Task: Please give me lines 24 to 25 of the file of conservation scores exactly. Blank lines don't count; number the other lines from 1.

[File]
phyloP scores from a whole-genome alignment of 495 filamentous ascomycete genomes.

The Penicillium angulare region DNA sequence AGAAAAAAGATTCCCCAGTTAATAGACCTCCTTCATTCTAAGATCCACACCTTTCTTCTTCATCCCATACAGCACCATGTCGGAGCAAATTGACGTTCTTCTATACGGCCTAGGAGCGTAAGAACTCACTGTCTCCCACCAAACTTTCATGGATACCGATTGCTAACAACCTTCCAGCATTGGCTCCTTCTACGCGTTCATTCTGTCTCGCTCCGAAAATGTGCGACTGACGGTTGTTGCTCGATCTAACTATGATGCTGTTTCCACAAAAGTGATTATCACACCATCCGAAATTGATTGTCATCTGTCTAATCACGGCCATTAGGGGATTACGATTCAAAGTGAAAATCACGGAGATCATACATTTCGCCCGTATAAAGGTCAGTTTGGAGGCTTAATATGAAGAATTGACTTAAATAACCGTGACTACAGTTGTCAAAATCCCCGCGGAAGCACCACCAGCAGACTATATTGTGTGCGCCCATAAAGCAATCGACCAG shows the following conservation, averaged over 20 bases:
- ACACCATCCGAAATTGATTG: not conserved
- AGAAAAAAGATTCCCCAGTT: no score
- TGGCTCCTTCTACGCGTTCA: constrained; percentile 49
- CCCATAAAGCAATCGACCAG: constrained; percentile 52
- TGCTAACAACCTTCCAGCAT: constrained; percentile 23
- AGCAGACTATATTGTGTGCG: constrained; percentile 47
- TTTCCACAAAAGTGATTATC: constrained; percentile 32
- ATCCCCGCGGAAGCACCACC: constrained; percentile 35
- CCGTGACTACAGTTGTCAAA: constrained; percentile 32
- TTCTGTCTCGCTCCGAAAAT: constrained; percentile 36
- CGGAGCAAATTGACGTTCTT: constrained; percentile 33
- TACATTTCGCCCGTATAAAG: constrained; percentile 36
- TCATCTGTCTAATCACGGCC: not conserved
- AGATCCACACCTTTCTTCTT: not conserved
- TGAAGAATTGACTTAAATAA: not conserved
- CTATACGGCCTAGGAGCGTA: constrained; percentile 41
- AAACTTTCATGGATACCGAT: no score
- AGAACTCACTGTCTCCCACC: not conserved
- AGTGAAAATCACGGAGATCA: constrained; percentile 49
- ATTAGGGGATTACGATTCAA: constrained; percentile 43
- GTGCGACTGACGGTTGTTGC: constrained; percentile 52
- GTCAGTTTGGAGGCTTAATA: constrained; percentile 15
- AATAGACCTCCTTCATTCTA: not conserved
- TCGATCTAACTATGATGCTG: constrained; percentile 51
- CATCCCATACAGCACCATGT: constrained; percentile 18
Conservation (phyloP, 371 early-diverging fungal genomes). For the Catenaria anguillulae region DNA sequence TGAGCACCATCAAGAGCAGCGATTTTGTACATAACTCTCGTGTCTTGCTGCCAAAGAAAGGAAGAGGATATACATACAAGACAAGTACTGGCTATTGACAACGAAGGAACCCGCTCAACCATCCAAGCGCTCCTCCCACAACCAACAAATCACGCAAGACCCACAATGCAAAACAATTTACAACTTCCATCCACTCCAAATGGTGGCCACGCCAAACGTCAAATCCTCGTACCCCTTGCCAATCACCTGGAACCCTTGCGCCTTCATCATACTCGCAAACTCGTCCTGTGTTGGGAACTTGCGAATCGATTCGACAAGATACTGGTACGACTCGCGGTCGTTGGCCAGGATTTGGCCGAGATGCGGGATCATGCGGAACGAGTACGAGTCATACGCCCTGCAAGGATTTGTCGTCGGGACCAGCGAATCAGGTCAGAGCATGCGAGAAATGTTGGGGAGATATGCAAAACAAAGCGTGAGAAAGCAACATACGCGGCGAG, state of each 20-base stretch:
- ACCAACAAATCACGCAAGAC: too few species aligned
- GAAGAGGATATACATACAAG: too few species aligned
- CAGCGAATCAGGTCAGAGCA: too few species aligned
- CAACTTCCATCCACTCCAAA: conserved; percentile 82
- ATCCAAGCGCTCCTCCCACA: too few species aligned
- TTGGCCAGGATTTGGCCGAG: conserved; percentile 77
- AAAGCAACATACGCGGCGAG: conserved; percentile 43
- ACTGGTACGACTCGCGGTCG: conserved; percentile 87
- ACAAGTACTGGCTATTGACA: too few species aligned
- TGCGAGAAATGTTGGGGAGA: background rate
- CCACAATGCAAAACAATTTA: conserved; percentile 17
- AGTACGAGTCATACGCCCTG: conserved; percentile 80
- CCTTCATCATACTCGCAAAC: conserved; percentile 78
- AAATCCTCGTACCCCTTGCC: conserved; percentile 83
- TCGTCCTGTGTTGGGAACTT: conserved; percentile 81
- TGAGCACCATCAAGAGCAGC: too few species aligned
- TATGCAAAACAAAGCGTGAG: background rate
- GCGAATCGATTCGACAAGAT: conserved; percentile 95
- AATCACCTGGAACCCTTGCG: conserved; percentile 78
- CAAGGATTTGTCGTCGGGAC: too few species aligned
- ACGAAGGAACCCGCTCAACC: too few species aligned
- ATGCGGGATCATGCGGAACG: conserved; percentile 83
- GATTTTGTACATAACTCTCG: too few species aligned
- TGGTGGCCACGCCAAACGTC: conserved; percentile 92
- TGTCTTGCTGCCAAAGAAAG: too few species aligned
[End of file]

- GTCAGTTTGGAGGCTTAATA: constrained; percentile 15
- AATAGACCTCCTTCATTCTA: not conserved